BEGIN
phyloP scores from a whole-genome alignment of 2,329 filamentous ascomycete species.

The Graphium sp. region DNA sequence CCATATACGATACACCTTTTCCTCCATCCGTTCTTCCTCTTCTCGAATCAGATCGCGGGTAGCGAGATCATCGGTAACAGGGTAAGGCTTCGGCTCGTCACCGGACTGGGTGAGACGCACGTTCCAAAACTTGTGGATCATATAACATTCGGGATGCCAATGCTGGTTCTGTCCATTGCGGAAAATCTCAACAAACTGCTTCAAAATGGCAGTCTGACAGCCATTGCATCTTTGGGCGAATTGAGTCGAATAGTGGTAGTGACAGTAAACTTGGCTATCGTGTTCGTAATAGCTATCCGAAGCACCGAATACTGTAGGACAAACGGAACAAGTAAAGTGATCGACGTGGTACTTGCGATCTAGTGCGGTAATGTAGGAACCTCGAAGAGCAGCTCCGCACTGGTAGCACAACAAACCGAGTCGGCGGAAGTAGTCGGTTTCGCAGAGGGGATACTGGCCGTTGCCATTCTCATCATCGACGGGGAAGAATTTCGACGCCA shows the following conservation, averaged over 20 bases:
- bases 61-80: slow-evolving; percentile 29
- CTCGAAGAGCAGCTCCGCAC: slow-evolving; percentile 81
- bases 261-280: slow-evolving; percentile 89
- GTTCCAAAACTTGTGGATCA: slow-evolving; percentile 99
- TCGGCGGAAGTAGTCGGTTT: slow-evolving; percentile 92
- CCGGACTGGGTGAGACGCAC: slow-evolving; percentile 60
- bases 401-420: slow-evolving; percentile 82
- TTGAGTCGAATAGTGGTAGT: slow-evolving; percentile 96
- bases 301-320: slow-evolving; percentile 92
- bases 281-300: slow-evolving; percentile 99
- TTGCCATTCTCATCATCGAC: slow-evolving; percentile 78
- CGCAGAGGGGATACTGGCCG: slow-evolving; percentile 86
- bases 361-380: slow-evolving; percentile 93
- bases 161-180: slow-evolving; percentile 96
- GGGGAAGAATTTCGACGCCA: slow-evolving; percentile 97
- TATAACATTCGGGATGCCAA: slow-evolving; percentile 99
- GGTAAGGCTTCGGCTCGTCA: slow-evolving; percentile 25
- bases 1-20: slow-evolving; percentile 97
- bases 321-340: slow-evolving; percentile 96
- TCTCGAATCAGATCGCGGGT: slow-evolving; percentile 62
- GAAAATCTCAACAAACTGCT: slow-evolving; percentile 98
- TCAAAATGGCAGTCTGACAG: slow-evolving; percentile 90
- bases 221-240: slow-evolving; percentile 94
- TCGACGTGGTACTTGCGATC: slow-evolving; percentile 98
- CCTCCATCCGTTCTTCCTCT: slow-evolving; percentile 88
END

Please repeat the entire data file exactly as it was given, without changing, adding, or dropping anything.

phyloP scores from a whole-genome alignment of 2,329 filamentous ascomycete species.

The Graphium sp. region DNA sequence CCATATACGATACACCTTTTCCTCCATCCGTTCTTCCTCTTCTCGAATCAGATCGCGGGTAGCGAGATCATCGGTAACAGGGTAAGGCTTCGGCTCGTCACCGGACTGGGTGAGACGCACGTTCCAAAACTTGTGGATCATATAACATTCGGGATGCCAATGCTGGTTCTGTCCATTGCGGAAAATCTCAACAAACTGCTTCAAAATGGCAGTCTGACAGCCATTGCATCTTTGGGCGAATTGAGTCGAATAGTGGTAGTGACAGTAAACTTGGCTATCGTGTTCGTAATAGCTATCCGAAGCACCGAATACTGTAGGACAAACGGAACAAGTAAAGTGATCGACGTGGTACTTGCGATCTAGTGCGGTAATGTAGGAACCTCGAAGAGCAGCTCCGCACTGGTAGCACAACAAACCGAGTCGGCGGAAGTAGTCGGTTTCGCAGAGGGGATACTGGCCGTTGCCATTCTCATCATCGACGGGGAAGAATTTCGACGCCA shows the following conservation, averaged over 20 bases:
- bases 61-80: slow-evolving; percentile 29
- CTCGAAGAGCAGCTCCGCAC: slow-evolving; percentile 81
- bases 261-280: slow-evolving; percentile 89
- GTTCCAAAACTTGTGGATCA: slow-evolving; percentile 99
- TCGGCGGAAGTAGTCGGTTT: slow-evolving; percentile 92
- CCGGACTGGGTGAGACGCAC: slow-evolving; percentile 60
- bases 401-420: slow-evolving; percentile 82
- TTGAGTCGAATAGTGGTAGT: slow-evolving; percentile 96
- bases 301-320: slow-evolving; percentile 92
- bases 281-300: slow-evolving; percentile 99
- TTGCCATTCTCATCATCGAC: slow-evolving; percentile 78
- CGCAGAGGGGATACTGGCCG: slow-evolving; percentile 86
- bases 361-380: slow-evolving; percentile 93
- bases 161-180: slow-evolving; percentile 96
- GGGGAAGAATTTCGACGCCA: slow-evolving; percentile 97
- TATAACATTCGGGATGCCAA: slow-evolving; percentile 99
- GGTAAGGCTTCGGCTCGTCA: slow-evolving; percentile 25
- bases 1-20: slow-evolving; percentile 97
- bases 321-340: slow-evolving; percentile 96
- TCTCGAATCAGATCGCGGGT: slow-evolving; percentile 62
- GAAAATCTCAACAAACTGCT: slow-evolving; percentile 98
- TCAAAATGGCAGTCTGACAG: slow-evolving; percentile 90
- bases 221-240: slow-evolving; percentile 94
- TCGACGTGGTACTTGCGATC: slow-evolving; percentile 98
- CCTCCATCCGTTCTTCCTCT: slow-evolving; percentile 88